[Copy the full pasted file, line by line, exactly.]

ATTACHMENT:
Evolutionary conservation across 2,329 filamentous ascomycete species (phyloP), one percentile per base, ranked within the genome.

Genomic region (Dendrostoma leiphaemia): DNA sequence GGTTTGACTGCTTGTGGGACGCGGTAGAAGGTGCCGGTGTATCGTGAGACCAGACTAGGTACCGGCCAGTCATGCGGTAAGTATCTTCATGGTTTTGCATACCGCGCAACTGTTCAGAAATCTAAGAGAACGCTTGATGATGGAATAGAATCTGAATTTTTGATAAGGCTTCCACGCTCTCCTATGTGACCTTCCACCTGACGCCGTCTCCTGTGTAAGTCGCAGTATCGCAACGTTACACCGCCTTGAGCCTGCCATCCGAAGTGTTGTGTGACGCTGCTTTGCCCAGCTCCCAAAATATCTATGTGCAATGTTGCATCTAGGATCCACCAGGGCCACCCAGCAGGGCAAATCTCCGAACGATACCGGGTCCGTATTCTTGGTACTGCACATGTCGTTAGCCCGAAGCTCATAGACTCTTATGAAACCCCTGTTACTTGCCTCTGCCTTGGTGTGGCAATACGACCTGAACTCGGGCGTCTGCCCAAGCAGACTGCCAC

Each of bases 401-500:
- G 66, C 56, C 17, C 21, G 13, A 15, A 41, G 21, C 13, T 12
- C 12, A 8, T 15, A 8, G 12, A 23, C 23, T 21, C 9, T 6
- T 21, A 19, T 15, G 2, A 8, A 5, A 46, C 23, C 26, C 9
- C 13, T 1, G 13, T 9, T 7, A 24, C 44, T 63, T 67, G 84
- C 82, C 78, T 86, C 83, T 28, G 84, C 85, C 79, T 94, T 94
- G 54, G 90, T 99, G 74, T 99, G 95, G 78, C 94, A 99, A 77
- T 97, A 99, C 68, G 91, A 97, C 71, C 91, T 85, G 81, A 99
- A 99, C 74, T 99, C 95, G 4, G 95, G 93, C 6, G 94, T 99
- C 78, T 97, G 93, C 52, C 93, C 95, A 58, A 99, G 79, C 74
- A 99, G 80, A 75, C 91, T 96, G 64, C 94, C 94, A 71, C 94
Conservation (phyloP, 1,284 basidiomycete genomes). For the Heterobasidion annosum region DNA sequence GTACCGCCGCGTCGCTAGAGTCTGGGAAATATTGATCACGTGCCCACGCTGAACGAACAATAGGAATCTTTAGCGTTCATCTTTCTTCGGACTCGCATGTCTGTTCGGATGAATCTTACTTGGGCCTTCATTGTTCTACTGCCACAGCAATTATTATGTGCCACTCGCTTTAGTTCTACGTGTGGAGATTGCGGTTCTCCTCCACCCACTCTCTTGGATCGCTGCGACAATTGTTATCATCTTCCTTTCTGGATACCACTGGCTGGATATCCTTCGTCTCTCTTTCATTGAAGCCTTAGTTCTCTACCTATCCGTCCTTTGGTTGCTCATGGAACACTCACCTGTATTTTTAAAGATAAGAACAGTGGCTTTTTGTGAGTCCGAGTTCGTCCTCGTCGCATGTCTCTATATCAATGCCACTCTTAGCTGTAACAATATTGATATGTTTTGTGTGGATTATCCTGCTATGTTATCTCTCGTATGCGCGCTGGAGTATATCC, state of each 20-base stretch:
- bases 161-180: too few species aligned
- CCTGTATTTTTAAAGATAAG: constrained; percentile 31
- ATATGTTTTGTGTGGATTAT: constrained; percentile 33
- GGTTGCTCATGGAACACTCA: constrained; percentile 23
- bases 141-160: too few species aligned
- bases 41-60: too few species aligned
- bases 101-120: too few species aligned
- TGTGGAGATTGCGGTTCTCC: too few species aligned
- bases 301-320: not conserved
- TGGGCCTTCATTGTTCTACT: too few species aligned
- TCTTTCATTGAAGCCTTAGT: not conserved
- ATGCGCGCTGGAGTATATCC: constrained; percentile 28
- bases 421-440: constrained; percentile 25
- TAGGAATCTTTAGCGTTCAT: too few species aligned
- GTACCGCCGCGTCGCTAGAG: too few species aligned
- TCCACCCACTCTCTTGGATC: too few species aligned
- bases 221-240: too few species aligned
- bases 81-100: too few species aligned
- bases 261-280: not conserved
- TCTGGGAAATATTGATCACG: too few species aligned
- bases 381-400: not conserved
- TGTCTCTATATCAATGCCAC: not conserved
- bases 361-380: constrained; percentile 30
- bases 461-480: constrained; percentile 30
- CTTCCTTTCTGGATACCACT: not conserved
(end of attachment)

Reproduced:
Evolutionary conservation across 2,329 filamentous ascomycete species (phyloP), one percentile per base, ranked within the genome.

Genomic region (Dendrostoma leiphaemia): DNA sequence GGTTTGACTGCTTGTGGGACGCGGTAGAAGGTGCCGGTGTATCGTGAGACCAGACTAGGTACCGGCCAGTCATGCGGTAAGTATCTTCATGGTTTTGCATACCGCGCAACTGTTCAGAAATCTAAGAGAACGCTTGATGATGGAATAGAATCTGAATTTTTGATAAGGCTTCCACGCTCTCCTATGTGACCTTCCACCTGACGCCGTCTCCTGTGTAAGTCGCAGTATCGCAACGTTACACCGCCTTGAGCCTGCCATCCGAAGTGTTGTGTGACGCTGCTTTGCCCAGCTCCCAAAATATCTATGTGCAATGTTGCATCTAGGATCCACCAGGGCCACCCAGCAGGGCAAATCTCCGAACGATACCGGGTCCGTATTCTTGGTACTGCACATGTCGTTAGCCCGAAGCTCATAGACTCTTATGAAACCCCTGTTACTTGCCTCTGCCTTGGTGTGGCAATACGACCTGAACTCGGGCGTCTGCCCAAGCAGACTGCCAC

Each of bases 401-500:
- G 66, C 56, C 17, C 21, G 13, A 15, A 41, G 21, C 13, T 12
- C 12, A 8, T 15, A 8, G 12, A 23, C 23, T 21, C 9, T 6
- T 21, A 19, T 15, G 2, A 8, A 5, A 46, C 23, C 26, C 9
- C 13, T 1, G 13, T 9, T 7, A 24, C 44, T 63, T 67, G 84
- C 82, C 78, T 86, C 83, T 28, G 84, C 85, C 79, T 94, T 94
- G 54, G 90, T 99, G 74, T 99, G 95, G 78, C 94, A 99, A 77
- T 97, A 99, C 68, G 91, A 97, C 71, C 91, T 85, G 81, A 99
- A 99, C 74, T 99, C 95, G 4, G 95, G 93, C 6, G 94, T 99
- C 78, T 97, G 93, C 52, C 93, C 95, A 58, A 99, G 79, C 74
- A 99, G 80, A 75, C 91, T 96, G 64, C 94, C 94, A 71, C 94
Conservation (phyloP, 1,284 basidiomycete genomes). For the Heterobasidion annosum region DNA sequence GTACCGCCGCGTCGCTAGAGTCTGGGAAATATTGATCACGTGCCCACGCTGAACGAACAATAGGAATCTTTAGCGTTCATCTTTCTTCGGACTCGCATGTCTGTTCGGATGAATCTTACTTGGGCCTTCATTGTTCTACTGCCACAGCAATTATTATGTGCCACTCGCTTTAGTTCTACGTGTGGAGATTGCGGTTCTCCTCCACCCACTCTCTTGGATCGCTGCGACAATTGTTATCATCTTCCTTTCTGGATACCACTGGCTGGATATCCTTCGTCTCTCTTTCATTGAAGCCTTAGTTCTCTACCTATCCGTCCTTTGGTTGCTCATGGAACACTCACCTGTATTTTTAAAGATAAGAACAGTGGCTTTTTGTGAGTCCGAGTTCGTCCTCGTCGCATGTCTCTATATCAATGCCACTCTTAGCTGTAACAATATTGATATGTTTTGTGTGGATTATCCTGCTATGTTATCTCTCGTATGCGCGCTGGAGTATATCC, state of each 20-base stretch:
- bases 161-180: too few species aligned
- CCTGTATTTTTAAAGATAAG: constrained; percentile 31
- ATATGTTTTGTGTGGATTAT: constrained; percentile 33
- GGTTGCTCATGGAACACTCA: constrained; percentile 23
- bases 141-160: too few species aligned
- bases 41-60: too few species aligned
- bases 101-120: too few species aligned
- TGTGGAGATTGCGGTTCTCC: too few species aligned
- bases 301-320: not conserved
- TGGGCCTTCATTGTTCTACT: too few species aligned
- TCTTTCATTGAAGCCTTAGT: not conserved
- ATGCGCGCTGGAGTATATCC: constrained; percentile 28
- bases 421-440: constrained; percentile 25
- TAGGAATCTTTAGCGTTCAT: too few species aligned
- GTACCGCCGCGTCGCTAGAG: too few species aligned
- TCCACCCACTCTCTTGGATC: too few species aligned
- bases 221-240: too few species aligned
- bases 81-100: too few species aligned
- bases 261-280: not conserved
- TCTGGGAAATATTGATCACG: too few species aligned
- bases 381-400: not conserved
- TGTCTCTATATCAATGCCAC: not conserved
- bases 361-380: constrained; percentile 30
- bases 461-480: constrained; percentile 30
- CTTCCTTTCTGGATACCACT: not conserved